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I have built a circuit which contains an integrated power supply stepping down mains voltage to 5v through a transformer, rectifier circuit and a voltage regulator. With a couple of smoothing caps the ripple is (virtually) non existent. I'm using this power supply to power an ATMega168 and a 16x2 LCD display, with a minimal amount of other small components, mainly a voltage divider with 2 x equal value resistors. All works fine, but when I connect the LCD backlight to my power supply, a large amount (1.3v) of ripple appears all over my DC supply which is obviously upsetting my voltage divider. I have searched on StackExchange and also other places to see if there is an easy solution to what I imagine is a common problem, but haven't found anything, so was wondering if you guys could help? What's the simplest way to get rid of this ripple?

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    \$\begingroup\$ We need datasheets for the main components, and some kind of schematic. \$\endgroup\$ – Matt Young May 7 '13 at 23:10
  • \$\begingroup\$ a complete schematic would be nice \$\endgroup\$ – David Norman May 8 '13 at 1:04
  • \$\begingroup\$ I have added a schematic. Please ignore where it says NC on pins 15 an 16 of the LCD. They should read Vcc and Gnd respectively. If I disconnect the supply from these pins, the ripple problem goes completely. \$\endgroup\$ – Hoppo May 8 '13 at 9:20
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The ripple when switching on the LCD backlight leads to one suspicion: The backlight is an electro luminescent (EL) panel, driven by a high frequency inverter.

A typical EL inverter would consist of a switching circuit, producing a square wave load on the supply.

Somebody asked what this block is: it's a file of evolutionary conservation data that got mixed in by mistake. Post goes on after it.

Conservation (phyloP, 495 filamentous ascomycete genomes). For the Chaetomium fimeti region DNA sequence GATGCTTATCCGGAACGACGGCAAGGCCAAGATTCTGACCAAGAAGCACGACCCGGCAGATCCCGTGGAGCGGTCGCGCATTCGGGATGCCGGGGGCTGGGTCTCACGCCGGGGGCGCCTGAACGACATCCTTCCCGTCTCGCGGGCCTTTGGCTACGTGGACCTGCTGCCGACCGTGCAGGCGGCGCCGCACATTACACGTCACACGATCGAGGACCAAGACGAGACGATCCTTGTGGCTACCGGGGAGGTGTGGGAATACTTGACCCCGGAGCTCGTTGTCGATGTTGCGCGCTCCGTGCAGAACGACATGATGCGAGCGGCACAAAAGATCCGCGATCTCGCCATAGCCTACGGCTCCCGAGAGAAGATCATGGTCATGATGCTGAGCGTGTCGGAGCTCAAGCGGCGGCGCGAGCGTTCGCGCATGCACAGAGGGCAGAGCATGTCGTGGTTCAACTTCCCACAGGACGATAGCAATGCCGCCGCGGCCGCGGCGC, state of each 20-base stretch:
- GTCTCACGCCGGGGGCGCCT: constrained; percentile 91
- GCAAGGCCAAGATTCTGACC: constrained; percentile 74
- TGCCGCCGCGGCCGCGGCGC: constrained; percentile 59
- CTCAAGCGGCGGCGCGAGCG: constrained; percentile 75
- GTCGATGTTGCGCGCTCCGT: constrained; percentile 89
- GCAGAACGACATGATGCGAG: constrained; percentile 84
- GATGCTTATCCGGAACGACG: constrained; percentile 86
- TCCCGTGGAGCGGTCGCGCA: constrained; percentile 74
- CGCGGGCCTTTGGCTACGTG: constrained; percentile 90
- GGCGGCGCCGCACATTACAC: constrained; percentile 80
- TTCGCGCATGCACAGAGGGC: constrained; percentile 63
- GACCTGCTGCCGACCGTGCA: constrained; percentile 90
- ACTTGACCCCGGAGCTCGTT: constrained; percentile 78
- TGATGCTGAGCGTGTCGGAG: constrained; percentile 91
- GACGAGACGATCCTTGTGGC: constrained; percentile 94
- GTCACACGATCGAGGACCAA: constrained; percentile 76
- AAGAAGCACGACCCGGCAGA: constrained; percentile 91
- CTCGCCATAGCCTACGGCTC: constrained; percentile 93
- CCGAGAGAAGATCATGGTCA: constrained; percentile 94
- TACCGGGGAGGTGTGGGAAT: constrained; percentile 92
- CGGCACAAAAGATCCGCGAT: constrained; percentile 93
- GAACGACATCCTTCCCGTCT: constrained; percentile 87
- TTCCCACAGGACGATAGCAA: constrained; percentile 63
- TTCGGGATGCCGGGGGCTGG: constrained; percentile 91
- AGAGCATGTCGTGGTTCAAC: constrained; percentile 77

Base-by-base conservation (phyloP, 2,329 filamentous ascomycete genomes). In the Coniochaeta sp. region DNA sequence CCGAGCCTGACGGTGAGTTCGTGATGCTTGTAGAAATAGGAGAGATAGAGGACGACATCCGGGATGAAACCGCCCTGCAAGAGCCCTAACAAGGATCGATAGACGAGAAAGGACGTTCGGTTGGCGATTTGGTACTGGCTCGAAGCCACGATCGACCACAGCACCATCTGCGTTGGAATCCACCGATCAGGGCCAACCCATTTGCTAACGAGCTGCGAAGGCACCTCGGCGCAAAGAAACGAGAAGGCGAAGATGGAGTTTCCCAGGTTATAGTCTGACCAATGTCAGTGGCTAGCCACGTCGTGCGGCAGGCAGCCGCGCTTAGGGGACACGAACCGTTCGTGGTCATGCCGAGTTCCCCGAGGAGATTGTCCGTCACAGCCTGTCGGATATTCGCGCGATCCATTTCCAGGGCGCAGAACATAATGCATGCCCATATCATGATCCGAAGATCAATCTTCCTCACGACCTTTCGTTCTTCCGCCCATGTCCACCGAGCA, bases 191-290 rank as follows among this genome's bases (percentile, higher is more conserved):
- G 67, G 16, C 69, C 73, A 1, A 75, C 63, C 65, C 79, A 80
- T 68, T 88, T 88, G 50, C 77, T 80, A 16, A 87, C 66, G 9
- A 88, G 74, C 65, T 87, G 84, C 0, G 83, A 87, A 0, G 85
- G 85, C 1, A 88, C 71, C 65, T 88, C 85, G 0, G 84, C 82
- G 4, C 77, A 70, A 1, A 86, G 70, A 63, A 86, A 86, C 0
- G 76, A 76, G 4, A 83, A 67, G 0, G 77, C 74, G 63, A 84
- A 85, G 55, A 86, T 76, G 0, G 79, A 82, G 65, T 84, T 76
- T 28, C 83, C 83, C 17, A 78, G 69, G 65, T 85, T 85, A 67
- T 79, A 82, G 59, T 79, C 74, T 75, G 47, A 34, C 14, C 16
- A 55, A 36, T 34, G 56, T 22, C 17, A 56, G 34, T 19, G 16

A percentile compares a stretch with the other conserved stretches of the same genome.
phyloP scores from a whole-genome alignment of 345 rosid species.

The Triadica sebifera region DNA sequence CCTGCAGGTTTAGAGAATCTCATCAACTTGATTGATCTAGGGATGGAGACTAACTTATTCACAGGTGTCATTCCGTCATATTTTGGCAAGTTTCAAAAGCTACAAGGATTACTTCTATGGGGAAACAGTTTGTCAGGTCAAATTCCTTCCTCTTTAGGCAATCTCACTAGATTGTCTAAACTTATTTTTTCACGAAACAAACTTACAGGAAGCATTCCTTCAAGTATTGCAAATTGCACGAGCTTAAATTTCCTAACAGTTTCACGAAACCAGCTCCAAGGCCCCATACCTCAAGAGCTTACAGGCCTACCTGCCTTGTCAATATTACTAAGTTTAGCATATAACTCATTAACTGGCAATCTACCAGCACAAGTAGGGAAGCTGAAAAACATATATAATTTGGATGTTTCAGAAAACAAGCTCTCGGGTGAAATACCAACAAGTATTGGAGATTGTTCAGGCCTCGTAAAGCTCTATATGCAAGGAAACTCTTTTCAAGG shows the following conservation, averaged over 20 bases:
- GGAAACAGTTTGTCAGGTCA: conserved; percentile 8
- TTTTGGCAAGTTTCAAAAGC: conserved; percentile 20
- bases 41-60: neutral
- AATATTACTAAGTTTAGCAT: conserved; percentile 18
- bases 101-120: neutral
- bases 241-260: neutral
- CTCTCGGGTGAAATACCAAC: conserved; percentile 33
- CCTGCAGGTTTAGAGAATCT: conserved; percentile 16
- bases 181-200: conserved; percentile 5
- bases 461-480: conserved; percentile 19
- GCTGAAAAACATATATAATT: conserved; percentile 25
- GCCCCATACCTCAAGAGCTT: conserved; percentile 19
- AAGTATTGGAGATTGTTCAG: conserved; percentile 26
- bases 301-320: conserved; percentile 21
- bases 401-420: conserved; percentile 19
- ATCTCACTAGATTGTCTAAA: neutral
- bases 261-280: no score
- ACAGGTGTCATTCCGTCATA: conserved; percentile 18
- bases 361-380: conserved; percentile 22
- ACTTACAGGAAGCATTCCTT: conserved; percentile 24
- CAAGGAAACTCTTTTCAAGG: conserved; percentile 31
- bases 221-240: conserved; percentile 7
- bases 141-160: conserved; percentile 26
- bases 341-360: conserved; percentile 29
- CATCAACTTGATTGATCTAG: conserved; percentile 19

The common way of dealing with this is to decouple that load from the supply rail, at the source of the noise, i.e. right at the backlight driver. A large capacitance between supply and ground rails, placed as close as possible to the backlight driver, would be a start. If that too causes some ripple to remain at the supply, add an inductor between supply rail and backlight driver's supply input.

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More microfarads in the capacitors bwtween the rectifiers and your voltage regulator. That would be your first strategy. It is also possible that the voltage you have on these capacitors is too low and the voltage regulator is falling out of regulation when the current draw due to the backlight is introduced as part of the load. Addressing the voltage level would require using a transformer with higher voltage output or possibly using a voltage regulator that required less voltage headroom.

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protected by W5VO May 8 '13 at 3:21

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